The memory interconnect described so far is capable of routing requests between any compute and memory elements within the rack, as well as blocking communication between any such elements, at very low latency. It has enough space to store address mappings for each process, so that accesses from compute elements are transparently routed to the correct memory element; further, it supports dynamic reconfiguration of routes and mappings without requiring any downtime.

While existing research and production hardware satisfies some of these requirements, achieving their composition remains an open problem. Programmable switches, such as the Barefoot Tofino and Cavium XPliant, offer low-latency, reconfigurable routing between compute and memory elements, but are limited in their port counts and memory, restricting their scale. In contrast, Shoal [63] supports high-density racks with hundreds of compute and memory elements, but does not currently offer the low latency, programmability, and reconfigurability required for grant and steal operations.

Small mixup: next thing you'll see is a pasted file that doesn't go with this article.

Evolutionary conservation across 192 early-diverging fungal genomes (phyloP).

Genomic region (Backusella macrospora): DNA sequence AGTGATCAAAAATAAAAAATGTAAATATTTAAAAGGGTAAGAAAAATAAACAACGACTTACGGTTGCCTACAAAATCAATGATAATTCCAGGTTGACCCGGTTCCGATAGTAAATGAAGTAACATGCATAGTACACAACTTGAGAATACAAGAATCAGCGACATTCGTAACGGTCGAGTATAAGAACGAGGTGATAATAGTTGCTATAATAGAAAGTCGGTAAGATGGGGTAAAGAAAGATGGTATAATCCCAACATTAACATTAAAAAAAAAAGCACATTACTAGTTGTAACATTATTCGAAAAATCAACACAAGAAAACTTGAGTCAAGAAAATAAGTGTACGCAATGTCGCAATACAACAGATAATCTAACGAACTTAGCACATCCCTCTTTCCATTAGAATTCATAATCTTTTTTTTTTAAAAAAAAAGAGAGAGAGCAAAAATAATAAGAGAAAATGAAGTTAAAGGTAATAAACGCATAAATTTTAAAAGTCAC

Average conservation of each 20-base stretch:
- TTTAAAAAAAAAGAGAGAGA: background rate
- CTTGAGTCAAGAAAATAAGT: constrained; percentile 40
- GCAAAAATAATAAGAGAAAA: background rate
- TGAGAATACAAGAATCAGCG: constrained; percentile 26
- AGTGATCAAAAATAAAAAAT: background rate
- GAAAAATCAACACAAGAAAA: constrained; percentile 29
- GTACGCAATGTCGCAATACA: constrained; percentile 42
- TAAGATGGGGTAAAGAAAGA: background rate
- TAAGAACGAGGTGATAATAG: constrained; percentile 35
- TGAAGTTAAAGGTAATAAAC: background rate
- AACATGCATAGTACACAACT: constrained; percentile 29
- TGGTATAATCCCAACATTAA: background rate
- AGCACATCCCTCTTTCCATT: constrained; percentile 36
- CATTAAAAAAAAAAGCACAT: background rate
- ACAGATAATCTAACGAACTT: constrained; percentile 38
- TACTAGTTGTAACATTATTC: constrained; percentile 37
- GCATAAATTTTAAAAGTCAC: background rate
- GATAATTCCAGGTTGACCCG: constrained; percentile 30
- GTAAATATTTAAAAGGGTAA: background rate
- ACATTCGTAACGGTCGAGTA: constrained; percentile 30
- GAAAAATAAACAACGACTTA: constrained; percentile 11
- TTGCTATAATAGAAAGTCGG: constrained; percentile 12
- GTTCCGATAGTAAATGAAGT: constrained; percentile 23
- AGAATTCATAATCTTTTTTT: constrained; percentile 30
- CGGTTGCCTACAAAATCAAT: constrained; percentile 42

4 Case study: Paxos

Applications use Paxos [39] to tolerate failures via the replicated state machine approach [38, 58, 60]: Paxos ensures that different replicas (which are deterministic state machines that implement the application’s logic) execute the same commands in the same order, ensuring that all replicas transition through the same sequence of states. If a replica fails, a client can simply issue its requests to a live replica.